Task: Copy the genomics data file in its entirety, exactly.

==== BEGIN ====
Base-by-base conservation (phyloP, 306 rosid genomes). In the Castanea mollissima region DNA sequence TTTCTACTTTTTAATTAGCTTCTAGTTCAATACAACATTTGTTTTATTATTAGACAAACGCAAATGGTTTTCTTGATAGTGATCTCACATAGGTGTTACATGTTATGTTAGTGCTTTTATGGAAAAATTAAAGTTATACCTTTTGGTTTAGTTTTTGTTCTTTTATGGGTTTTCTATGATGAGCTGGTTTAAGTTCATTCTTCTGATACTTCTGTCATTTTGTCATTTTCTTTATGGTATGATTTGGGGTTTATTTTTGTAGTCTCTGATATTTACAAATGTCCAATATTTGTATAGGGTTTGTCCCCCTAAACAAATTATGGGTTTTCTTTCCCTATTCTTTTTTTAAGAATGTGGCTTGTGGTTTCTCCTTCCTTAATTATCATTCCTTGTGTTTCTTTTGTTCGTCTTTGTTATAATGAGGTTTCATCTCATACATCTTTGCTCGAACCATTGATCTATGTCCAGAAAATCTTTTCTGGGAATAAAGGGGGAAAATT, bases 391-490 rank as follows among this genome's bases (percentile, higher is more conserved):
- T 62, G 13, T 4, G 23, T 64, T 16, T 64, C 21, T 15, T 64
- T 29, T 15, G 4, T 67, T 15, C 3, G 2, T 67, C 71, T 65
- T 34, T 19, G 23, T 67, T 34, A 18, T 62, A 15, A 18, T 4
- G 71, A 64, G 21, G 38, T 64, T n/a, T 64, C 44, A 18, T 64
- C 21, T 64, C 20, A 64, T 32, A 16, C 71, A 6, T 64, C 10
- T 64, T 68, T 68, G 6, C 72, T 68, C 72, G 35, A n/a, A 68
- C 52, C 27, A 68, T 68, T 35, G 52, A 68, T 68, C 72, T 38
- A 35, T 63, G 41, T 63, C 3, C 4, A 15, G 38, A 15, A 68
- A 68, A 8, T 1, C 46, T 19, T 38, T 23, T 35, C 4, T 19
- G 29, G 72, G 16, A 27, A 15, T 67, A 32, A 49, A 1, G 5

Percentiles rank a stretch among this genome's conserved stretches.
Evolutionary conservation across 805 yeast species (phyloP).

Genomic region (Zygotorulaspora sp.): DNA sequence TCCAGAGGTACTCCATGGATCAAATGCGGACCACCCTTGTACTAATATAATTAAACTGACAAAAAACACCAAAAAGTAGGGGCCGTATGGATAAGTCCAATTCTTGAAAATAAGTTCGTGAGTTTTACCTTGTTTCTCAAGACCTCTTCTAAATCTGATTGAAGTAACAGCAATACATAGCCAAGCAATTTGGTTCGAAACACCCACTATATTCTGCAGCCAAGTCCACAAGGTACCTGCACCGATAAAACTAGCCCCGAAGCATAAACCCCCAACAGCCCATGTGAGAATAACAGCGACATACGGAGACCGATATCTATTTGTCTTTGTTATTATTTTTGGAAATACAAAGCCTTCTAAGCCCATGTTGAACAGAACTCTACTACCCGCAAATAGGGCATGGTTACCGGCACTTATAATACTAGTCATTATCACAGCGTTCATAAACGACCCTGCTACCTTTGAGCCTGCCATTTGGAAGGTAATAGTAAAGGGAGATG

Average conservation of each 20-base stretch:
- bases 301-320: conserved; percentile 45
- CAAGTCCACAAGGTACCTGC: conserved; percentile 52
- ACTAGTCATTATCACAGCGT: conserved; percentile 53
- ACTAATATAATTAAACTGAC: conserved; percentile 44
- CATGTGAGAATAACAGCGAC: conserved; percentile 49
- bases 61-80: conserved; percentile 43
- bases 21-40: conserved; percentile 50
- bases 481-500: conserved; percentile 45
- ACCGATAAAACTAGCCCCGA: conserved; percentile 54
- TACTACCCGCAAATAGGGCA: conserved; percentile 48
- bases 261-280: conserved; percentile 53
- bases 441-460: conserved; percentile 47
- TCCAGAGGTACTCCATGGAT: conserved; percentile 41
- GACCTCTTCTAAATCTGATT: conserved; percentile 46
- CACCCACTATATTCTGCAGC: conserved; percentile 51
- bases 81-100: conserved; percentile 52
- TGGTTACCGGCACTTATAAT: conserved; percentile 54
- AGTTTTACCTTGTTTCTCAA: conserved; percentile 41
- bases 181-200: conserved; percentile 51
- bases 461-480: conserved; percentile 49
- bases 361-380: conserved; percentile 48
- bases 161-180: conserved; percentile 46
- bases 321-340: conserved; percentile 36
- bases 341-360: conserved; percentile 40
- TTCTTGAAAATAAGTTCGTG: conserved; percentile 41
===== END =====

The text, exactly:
Base-by-base conservation (phyloP, 306 rosid genomes). In the Castanea mollissima region DNA sequence TTTCTACTTTTTAATTAGCTTCTAGTTCAATACAACATTTGTTTTATTATTAGACAAACGCAAATGGTTTTCTTGATAGTGATCTCACATAGGTGTTACATGTTATGTTAGTGCTTTTATGGAAAAATTAAAGTTATACCTTTTGGTTTAGTTTTTGTTCTTTTATGGGTTTTCTATGATGAGCTGGTTTAAGTTCATTCTTCTGATACTTCTGTCATTTTGTCATTTTCTTTATGGTATGATTTGGGGTTTATTTTTGTAGTCTCTGATATTTACAAATGTCCAATATTTGTATAGGGTTTGTCCCCCTAAACAAATTATGGGTTTTCTTTCCCTATTCTTTTTTTAAGAATGTGGCTTGTGGTTTCTCCTTCCTTAATTATCATTCCTTGTGTTTCTTTTGTTCGTCTTTGTTATAATGAGGTTTCATCTCATACATCTTTGCTCGAACCATTGATCTATGTCCAGAAAATCTTTTCTGGGAATAAAGGGGGAAAATT, bases 391-490 rank as follows among this genome's bases (percentile, higher is more conserved):
- T 62, G 13, T 4, G 23, T 64, T 16, T 64, C 21, T 15, T 64
- T 29, T 15, G 4, T 67, T 15, C 3, G 2, T 67, C 71, T 65
- T 34, T 19, G 23, T 67, T 34, A 18, T 62, A 15, A 18, T 4
- G 71, A 64, G 21, G 38, T 64, T n/a, T 64, C 44, A 18, T 64
- C 21, T 64, C 20, A 64, T 32, A 16, C 71, A 6, T 64, C 10
- T 64, T 68, T 68, G 6, C 72, T 68, C 72, G 35, A n/a, A 68
- C 52, C 27, A 68, T 68, T 35, G 52, A 68, T 68, C 72, T 38
- A 35, T 63, G 41, T 63, C 3, C 4, A 15, G 38, A 15, A 68
- A 68, A 8, T 1, C 46, T 19, T 38, T 23, T 35, C 4, T 19
- G 29, G 72, G 16, A 27, A 15, T 67, A 32, A 49, A 1, G 5

Percentiles rank a stretch among this genome's conserved stretches.
Evolutionary conservation across 805 yeast species (phyloP).

Genomic region (Zygotorulaspora sp.): DNA sequence TCCAGAGGTACTCCATGGATCAAATGCGGACCACCCTTGTACTAATATAATTAAACTGACAAAAAACACCAAAAAGTAGGGGCCGTATGGATAAGTCCAATTCTTGAAAATAAGTTCGTGAGTTTTACCTTGTTTCTCAAGACCTCTTCTAAATCTGATTGAAGTAACAGCAATACATAGCCAAGCAATTTGGTTCGAAACACCCACTATATTCTGCAGCCAAGTCCACAAGGTACCTGCACCGATAAAACTAGCCCCGAAGCATAAACCCCCAACAGCCCATGTGAGAATAACAGCGACATACGGAGACCGATATCTATTTGTCTTTGTTATTATTTTTGGAAATACAAAGCCTTCTAAGCCCATGTTGAACAGAACTCTACTACCCGCAAATAGGGCATGGTTACCGGCACTTATAATACTAGTCATTATCACAGCGTTCATAAACGACCCTGCTACCTTTGAGCCTGCCATTTGGAAGGTAATAGTAAAGGGAGATG

Average conservation of each 20-base stretch:
- bases 301-320: conserved; percentile 45
- CAAGTCCACAAGGTACCTGC: conserved; percentile 52
- ACTAGTCATTATCACAGCGT: conserved; percentile 53
- ACTAATATAATTAAACTGAC: conserved; percentile 44
- CATGTGAGAATAACAGCGAC: conserved; percentile 49
- bases 61-80: conserved; percentile 43
- bases 21-40: conserved; percentile 50
- bases 481-500: conserved; percentile 45
- ACCGATAAAACTAGCCCCGA: conserved; percentile 54
- TACTACCCGCAAATAGGGCA: conserved; percentile 48
- bases 261-280: conserved; percentile 53
- bases 441-460: conserved; percentile 47
- TCCAGAGGTACTCCATGGAT: conserved; percentile 41
- GACCTCTTCTAAATCTGATT: conserved; percentile 46
- CACCCACTATATTCTGCAGC: conserved; percentile 51
- bases 81-100: conserved; percentile 52
- TGGTTACCGGCACTTATAAT: conserved; percentile 54
- AGTTTTACCTTGTTTCTCAA: conserved; percentile 41
- bases 181-200: conserved; percentile 51
- bases 461-480: conserved; percentile 49
- bases 361-380: conserved; percentile 48
- bases 161-180: conserved; percentile 46
- bases 321-340: conserved; percentile 36
- bases 341-360: conserved; percentile 40
- TTCTTGAAAATAAGTTCGTG: conserved; percentile 41